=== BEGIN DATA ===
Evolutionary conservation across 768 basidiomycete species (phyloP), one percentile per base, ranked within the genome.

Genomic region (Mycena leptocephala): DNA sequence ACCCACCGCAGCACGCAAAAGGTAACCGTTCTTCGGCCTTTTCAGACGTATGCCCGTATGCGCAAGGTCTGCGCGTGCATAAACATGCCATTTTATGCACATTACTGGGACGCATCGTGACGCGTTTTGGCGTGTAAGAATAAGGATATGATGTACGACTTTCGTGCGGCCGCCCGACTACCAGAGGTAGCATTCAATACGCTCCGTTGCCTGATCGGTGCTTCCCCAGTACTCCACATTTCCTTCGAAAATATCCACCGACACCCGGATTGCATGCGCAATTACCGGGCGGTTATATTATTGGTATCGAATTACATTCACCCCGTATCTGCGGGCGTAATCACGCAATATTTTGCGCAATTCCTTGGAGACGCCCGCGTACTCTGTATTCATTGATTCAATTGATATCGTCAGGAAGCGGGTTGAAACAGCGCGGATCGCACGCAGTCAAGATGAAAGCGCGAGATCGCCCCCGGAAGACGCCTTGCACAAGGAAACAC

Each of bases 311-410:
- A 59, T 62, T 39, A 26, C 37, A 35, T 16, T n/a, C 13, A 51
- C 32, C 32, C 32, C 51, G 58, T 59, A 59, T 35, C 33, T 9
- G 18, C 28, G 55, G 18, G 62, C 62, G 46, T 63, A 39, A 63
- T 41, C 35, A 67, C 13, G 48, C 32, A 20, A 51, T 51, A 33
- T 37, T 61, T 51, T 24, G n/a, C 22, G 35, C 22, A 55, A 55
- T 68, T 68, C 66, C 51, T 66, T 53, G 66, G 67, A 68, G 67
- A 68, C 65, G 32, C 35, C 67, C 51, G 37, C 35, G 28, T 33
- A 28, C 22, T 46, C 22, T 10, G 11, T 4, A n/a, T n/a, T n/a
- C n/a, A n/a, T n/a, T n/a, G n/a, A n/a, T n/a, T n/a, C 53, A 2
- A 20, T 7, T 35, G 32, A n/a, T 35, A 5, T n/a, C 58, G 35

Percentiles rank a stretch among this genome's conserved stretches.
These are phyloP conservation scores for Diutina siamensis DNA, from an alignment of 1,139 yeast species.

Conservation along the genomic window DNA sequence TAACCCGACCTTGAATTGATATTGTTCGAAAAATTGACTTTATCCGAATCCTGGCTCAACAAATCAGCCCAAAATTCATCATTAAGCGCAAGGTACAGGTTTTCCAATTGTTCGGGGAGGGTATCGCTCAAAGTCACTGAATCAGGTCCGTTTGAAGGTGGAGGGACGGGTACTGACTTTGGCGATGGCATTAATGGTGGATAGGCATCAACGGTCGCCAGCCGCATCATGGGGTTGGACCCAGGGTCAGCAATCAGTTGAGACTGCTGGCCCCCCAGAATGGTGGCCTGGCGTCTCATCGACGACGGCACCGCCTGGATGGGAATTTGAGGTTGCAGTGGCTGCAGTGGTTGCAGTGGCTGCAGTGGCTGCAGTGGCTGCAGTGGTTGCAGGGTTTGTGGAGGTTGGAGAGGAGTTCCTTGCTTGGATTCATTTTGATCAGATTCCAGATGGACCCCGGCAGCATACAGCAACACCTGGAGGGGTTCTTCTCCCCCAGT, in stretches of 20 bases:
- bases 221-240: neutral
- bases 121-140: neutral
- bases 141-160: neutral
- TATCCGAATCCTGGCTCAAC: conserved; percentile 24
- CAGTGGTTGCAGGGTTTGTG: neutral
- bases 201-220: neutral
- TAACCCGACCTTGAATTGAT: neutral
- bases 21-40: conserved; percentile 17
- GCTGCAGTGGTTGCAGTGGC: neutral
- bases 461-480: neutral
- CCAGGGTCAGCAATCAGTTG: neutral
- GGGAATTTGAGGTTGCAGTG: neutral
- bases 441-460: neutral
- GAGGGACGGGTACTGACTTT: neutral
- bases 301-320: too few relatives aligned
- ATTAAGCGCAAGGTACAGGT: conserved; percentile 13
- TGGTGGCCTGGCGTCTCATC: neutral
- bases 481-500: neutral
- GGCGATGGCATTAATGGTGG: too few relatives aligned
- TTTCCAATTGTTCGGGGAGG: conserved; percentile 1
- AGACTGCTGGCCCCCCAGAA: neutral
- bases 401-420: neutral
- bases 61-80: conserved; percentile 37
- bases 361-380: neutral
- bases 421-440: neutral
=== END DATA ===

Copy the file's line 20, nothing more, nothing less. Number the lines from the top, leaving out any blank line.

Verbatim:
- TATCCGAATCCTGGCTCAAC: conserved; percentile 24